Google Voice latency to POTS

Google Voice testing latency to POTS (plain old telephone system), GSM, CDMA and a VoIP provider, because I couldn't find much information other than conjecture about actual voice latency on these systems.

I used Audacity to do the tests, it's really easy to do if you have a mic and speakers. (I'd be interested to hear what others measure. Be sure to calibrate audacity so you don't include the latency of your sound card in the measurements.)

These tests measure the time it takes, for sound to enter one device and come out the other device. In other words, the one-way time it takes for your speech to reach your calling party (and vice versa). They say that just 40 or 50ms of latency is the point at which voice delay becomes noticeable.

Here are the results!

POTS to CDMA: 149ms
POTS to GSM: 162ms
CDMA to GSM: 291ms
POTS to Google Voice to CDMA: 279ms
POTS to VOIP: 326ms
CDMA to VOIP: 450ms
VOIP to GV to CDMA: 750ms

From these, I estimate POTS has a latency around just 10ms...extremely good, and as to be expected. Once you get on a cell-to-cell call, you have almost 300ms latency. At this point conversation starts to becomes more half-duplex than full-duplex; that is, talking over one another and waiting to speak, similar to a walkie-talkie.

Google Voice seems to be like a cell phone in terms of latency, so calling Landline -> GV -> Cell is similar to a cell-to-cell call. Cell to GV to cell should be something like 430ms, quite a bit of delay.

CDMA may be slightly better than GSM, not really significantly different.

VoIP is twice as worse than a cell phone, you'd be far better off using a cell phone with a home phone adapter like Xlink. I really tried hard to get the lowest lag on VoIP too, by using 0.010 ms packet size and lowest possible jitter buffer. Ping was 50ms to SIP/RTP servers.

Google Voice does 3 things, SMS, Voicemail, and phone calls. The other features are superb. But in my opinion, the added latency for phone calls is not worth it. Calls are delayed enough with cell phones; it doesn't make sense to add more frustration when making phone calls even for the convenience of a single number.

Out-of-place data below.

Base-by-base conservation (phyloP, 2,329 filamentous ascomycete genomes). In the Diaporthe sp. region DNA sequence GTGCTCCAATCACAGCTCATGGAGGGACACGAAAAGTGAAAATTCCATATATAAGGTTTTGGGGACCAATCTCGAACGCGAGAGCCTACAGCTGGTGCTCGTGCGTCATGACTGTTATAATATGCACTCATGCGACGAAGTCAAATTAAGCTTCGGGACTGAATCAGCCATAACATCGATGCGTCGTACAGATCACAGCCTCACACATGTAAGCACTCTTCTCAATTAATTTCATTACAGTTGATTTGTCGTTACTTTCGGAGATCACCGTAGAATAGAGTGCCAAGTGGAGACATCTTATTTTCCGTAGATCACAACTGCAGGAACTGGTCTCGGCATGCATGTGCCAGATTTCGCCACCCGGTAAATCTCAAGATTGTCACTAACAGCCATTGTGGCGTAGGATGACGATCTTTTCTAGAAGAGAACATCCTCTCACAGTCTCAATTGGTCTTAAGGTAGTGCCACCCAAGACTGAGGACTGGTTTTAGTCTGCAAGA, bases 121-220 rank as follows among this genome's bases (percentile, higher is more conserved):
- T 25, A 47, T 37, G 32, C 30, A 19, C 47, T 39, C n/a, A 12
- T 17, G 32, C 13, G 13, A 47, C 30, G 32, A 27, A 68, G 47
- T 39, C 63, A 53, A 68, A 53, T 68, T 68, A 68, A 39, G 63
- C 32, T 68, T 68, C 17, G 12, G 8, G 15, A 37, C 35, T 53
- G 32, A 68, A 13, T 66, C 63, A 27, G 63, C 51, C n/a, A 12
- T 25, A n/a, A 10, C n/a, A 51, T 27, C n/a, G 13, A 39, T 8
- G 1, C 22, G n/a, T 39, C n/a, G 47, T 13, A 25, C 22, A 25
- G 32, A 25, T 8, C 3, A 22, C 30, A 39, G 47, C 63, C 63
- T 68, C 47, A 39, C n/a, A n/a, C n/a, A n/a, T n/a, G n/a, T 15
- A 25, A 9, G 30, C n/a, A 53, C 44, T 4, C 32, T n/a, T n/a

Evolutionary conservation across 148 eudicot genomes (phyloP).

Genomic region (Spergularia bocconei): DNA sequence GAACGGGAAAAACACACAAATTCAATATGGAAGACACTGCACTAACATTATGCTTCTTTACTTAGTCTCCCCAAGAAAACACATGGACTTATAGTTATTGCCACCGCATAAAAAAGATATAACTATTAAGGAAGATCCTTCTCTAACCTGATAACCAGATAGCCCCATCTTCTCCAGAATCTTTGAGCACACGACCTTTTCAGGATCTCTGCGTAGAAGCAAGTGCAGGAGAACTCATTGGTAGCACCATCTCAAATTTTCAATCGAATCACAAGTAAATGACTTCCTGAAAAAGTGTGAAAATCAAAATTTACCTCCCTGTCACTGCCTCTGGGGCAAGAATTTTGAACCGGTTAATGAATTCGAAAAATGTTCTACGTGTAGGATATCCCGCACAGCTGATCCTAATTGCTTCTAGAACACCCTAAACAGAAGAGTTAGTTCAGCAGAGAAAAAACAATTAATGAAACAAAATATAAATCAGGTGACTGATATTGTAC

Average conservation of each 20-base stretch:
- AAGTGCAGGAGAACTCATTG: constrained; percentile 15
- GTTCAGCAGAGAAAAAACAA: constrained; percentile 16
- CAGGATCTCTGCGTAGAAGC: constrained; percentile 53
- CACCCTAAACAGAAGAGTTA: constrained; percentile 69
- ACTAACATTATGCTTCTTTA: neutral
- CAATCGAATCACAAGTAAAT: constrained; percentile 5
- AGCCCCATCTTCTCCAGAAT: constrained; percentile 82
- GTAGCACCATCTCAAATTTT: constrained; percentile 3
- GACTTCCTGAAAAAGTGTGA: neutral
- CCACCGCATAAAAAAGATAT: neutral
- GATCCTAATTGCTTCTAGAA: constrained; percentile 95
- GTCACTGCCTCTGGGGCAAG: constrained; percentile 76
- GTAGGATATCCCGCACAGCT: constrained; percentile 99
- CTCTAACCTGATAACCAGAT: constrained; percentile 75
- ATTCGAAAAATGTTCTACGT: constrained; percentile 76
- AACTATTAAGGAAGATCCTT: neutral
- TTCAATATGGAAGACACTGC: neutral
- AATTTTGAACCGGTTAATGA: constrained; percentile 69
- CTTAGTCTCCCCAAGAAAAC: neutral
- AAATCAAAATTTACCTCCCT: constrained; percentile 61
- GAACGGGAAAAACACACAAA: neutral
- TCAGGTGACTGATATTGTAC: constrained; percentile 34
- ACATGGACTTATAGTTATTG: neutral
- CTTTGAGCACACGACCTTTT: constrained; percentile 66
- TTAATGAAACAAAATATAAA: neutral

Google Support Discussion;

Basics: Call quality - what's the truth

Why is there a huge delay on my phone calls


  1. Anonymous4/27/2010

    Thanks for these tests!

    These seem to confirm what I've notices qualitatively, which is that Google voice adds significant latency and in certain cases renders it nearly unusable.

    I've tried forwarding my google voice to:
    a) my cell phone
    b) my DID that then forwards to my SIPGATE Voip line (also tried with my IPKall DID)
    c) my Gizmo VOIP line

    I've found both (a) and (c) are usable, but there is definitely some latency. However, (b) adds so much latency that it is nearly impossible to have a full duplex conversation. The latency is very bad and noticed by all parties. In fact I heard comments from people asking why I was pausing so much.

  2. Anonymous4/27/2010

    I'm not disagreeing with you, GV may very well add a delay, as noted by your own experiences.

    But you do understand that everyone is going to have different experience based on MANY different factors. The data connection someone has on their PC, the data connection on the cell, the speed of the phone or PC. If someone is using it in a house where the connection is split with 6 people.. if someone's using dial up in the boonies somewhere in the California desert, it's going to have an effect.

    There are so many factors, that a blanket "GV adds 130ms to all calls" statement is just too broad to prove. I, for one, have no issues with any delays, so I'm just saying everyone's experience will be different.


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